Japanese usually don't know what the difference between these two words are, and who can blame them? They show up sometimes in literary and seldom in conversation, and they are arguably etymologically the same word.
The root obo- should ring a bell to you. It’s in fact the same thing as omo-. So, 思う, 覚える, and the like all come from the same source with other things added. Japanese had a phoneme sometimes denoted a /mb/ that results in the interchangeability of m and b in many words today. In some cases, distinct words have developed from the same etymological source. This makes 思しき confusing.
Many sources claim that it comes from the verb 思す. This verb comes from 思ほす which comes from 思はす （思わす）. Then, the form 思しい comes from attaching –shi (modern –shii) to the original form of this. This is similar to other words like 願わしい (desirable) from 願う. Thus, 思しい is clearly etymologically the same as 思わしい. One form shows sign of extra sound change and the other doesn’t. Not, surprisingly, natives often don’t distinguish them semantically.
First, we will look at several dictionary endings for the two to see if we can deduce any important information. The first dictionary to look at is the 広辞苑 Edition 5.
Google’s dictionary says the following.
Qualification of Usage
Some speakers try saying that 思しい is only for showing appearance and that 思わしい is for showing what is hoped for. Yet, these entries show that both meanings exist for both. So, we will learn about how they are practically used and grammatical differences that they have to differentiate them.
思しい is going to almost always be used in an attribute phrase and is most often in the form of 思しき in the written language, but it is often 思しい in more spoken language contexts. The form 思しい is not really common, but it does show up periodically in literature. 思わしい doesn't have this restriction, but it’s mainly going to be in the negative form.
Using 思しい to mean こうありたいと思われる is not used anymore and is only found in older/classical texts. It is listed in dictionaries because of its historical existence. This meaning, though, has been taken over by 思わしくない. In 国語 tests, such questions regarding this usage come up, and you would not get points for choosing 思しい. This is because current language usage does not include this definition. Also, 望まれる or the definition こうありたいと思われる may be more common overall.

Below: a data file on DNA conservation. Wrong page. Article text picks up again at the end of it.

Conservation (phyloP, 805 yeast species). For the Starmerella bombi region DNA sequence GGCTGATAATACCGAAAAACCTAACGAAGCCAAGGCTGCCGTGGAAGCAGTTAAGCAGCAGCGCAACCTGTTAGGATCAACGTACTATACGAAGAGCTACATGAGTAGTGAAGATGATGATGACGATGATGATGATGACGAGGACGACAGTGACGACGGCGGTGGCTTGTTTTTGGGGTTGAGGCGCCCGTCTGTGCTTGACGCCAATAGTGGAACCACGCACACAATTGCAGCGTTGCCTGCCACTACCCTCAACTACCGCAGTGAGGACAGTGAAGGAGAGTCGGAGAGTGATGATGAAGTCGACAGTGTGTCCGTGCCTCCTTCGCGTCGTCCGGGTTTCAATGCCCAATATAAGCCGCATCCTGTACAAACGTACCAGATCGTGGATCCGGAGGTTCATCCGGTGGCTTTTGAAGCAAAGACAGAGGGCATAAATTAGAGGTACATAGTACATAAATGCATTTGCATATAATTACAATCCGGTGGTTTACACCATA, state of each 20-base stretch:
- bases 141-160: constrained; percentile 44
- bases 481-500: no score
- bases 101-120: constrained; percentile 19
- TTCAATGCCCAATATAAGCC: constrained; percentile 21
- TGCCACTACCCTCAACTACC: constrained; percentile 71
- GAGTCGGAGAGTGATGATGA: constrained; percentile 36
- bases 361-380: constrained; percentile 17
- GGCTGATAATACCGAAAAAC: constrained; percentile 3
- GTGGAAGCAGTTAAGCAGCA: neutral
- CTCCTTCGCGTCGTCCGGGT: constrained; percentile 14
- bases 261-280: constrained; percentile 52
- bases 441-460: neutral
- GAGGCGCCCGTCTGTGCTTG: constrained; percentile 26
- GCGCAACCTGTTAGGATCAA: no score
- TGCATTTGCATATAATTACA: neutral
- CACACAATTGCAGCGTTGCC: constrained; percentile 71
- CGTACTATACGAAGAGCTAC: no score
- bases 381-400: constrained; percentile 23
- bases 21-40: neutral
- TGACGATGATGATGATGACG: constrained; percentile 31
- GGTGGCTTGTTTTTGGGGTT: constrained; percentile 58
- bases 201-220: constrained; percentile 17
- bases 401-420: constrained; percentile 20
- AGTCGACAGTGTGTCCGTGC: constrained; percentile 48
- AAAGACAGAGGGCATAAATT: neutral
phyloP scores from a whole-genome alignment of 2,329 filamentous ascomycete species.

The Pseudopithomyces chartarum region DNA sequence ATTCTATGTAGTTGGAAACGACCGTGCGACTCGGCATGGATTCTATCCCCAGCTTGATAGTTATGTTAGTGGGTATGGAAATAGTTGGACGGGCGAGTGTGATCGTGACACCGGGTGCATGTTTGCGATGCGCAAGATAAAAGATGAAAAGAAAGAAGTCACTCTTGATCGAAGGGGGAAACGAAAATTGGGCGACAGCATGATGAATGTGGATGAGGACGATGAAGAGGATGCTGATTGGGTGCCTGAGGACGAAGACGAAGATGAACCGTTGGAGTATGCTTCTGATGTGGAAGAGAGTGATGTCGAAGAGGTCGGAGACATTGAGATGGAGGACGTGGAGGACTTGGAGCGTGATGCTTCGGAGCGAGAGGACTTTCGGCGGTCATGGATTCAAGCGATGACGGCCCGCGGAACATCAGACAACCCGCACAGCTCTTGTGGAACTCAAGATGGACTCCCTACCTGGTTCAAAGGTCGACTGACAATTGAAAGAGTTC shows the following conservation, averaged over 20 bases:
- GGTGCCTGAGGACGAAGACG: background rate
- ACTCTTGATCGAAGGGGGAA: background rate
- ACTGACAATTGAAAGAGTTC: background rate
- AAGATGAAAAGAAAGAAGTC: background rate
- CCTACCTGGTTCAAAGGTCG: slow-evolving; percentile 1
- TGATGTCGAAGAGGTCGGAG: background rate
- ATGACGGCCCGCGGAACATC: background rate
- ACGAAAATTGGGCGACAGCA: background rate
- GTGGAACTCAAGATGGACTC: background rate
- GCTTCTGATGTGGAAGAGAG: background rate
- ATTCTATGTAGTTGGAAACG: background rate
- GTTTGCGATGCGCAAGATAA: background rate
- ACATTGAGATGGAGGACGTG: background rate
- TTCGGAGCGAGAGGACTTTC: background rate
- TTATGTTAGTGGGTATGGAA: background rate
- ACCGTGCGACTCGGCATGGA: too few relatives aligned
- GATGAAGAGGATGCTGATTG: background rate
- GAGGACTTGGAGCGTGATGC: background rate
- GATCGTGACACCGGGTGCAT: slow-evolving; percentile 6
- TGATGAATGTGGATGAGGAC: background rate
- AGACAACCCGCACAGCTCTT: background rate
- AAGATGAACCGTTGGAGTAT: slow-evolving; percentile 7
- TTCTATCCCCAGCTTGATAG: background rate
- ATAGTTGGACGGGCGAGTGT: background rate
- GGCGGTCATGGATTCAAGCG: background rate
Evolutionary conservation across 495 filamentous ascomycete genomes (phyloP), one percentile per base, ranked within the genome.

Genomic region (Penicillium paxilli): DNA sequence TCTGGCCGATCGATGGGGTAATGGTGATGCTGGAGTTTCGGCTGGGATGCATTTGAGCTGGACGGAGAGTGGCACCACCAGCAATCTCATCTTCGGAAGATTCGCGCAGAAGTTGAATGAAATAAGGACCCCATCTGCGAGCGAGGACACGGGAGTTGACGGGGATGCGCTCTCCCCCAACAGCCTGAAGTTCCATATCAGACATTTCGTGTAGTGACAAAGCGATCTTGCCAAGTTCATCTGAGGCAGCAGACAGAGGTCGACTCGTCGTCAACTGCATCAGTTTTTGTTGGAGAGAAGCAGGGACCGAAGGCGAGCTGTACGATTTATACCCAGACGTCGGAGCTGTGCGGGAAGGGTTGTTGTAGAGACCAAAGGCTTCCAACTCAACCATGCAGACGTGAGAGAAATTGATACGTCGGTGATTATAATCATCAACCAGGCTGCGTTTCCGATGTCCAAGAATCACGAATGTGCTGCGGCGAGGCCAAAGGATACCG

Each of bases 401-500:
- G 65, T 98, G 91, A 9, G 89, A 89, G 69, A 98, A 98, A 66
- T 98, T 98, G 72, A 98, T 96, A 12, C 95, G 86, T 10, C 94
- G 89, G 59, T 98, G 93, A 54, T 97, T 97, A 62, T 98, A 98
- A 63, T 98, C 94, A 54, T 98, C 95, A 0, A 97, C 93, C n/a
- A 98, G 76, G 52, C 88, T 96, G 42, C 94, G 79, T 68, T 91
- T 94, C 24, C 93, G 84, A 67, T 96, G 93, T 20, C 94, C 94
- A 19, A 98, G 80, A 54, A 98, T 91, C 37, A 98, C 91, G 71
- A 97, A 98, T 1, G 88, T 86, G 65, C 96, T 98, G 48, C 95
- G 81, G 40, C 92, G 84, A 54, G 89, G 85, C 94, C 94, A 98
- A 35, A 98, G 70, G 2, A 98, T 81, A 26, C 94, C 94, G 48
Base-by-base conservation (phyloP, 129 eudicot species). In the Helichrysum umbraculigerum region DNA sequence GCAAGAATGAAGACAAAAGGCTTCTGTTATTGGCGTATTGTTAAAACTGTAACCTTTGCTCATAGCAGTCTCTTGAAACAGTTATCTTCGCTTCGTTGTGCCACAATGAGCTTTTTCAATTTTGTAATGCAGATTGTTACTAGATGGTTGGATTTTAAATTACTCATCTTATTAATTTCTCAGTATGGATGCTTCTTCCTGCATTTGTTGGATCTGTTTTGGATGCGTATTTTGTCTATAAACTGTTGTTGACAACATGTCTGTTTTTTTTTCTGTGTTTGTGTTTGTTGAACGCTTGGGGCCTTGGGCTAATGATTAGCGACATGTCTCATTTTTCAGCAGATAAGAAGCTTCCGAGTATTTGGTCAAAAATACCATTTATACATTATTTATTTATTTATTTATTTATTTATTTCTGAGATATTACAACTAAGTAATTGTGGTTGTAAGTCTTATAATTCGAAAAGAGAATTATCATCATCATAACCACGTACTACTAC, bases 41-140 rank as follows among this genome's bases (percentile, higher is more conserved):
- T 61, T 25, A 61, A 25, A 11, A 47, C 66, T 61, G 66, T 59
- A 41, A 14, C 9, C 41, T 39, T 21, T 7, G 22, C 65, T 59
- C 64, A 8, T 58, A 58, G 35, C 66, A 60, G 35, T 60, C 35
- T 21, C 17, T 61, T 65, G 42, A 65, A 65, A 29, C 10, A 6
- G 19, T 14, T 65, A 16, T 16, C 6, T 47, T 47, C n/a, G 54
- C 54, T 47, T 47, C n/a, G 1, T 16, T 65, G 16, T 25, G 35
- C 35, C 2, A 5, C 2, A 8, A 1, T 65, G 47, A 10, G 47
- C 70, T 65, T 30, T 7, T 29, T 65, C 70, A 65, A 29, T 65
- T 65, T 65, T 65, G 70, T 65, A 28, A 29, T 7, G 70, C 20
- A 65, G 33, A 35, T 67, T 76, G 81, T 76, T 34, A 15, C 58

As for the meaning of showing resemblance, many prescriptive people say that 思しい should be the only one to mean this. Although overall it is what most often appears rather than 思わしい, many speakers use this word to show resemblance. This is reflected in the dictionary definitions above. Thus, this is when textbook definitions and actual usage in society don't match up.
Now it’s time for example sentences to get a sense of the somewhat literary/formal/書き言葉的 style that these phrases are used in and what sorts of phrases fit well with them.
To lose sight of a person thought to be a criminal.
2. 一見、画家と思しき人 （Uncommon usage)
A person who in one look seems to be an artist
I also come across people in my town who appear to be assistant English teachers.
Two days ago when I went to Asakusa, there were a lot of people walking around who looked to be foreigners in a group vacation.
I don't come across foreign-looking individuals in this town.
A woman who appears to be on the run
If you found something that appears to be a hazardous material, immediately contact the police.
The economic has been bad recently, and the number of people who appear to be foreign workers has increased.
There are letters in this letter that appear to be coded.
10a. 線路と車輪から出ると思わしい音 ??
A sound resembling what comes from between the tracks and the car wheels (of a train)
Sentence Note: Because 思わしい is used 90% with the negative, this sentence may sound strange to many Japanese speakers. 10b is a more natural version of 10a that means the same thing, but 10c is a more practical sentence which just lacks the sense of "resembling".
The disease's condition is not satisfactory.
The Olympics' results were not satisfactory.
My wrist's condition was just not satisfactory, you know.
I haven't been so well recently.
I even glimpse animals that appear to be endangered species here and there.
Fossils that resemble chordates
It's said that creatures resembling the ancestors of mankind appeared on the earth 20 million years ago.
Fossils of human species thought to be those of man's ancestors are continuously being found all across Africa.
19. 寝起きと思しく乱れた髪 ? （書き言葉）
Missed up hair like one has woken up from bed
Grammar Note: Using 思しい in the 連用形 as 思しく is rather rare, but it is still possible.
20. テストの結果が｛〇 思わしくなかった・△/X 思しくなかった｝。
My test results were not satisfactory.
21. 犯人と思しい人相の人 （やや書き言葉的）
A person with the looks of a criminal
From the 広辞苑第5版の397ページ
22. 観光客と思しい人たちが結構乗っています。 （Not conversational but perhaps report of some kind) There are quite a few people riding who appear to be tourists.
The following are most certainly possible in the spoken language. After all, と思しき is still occasionally used in the spoken language. It's just not used a whole lot.
I say a person that looked like A-san at the train station.
Something what appears to be dog food has fallen.
I saw a person that appeared to be a criminal.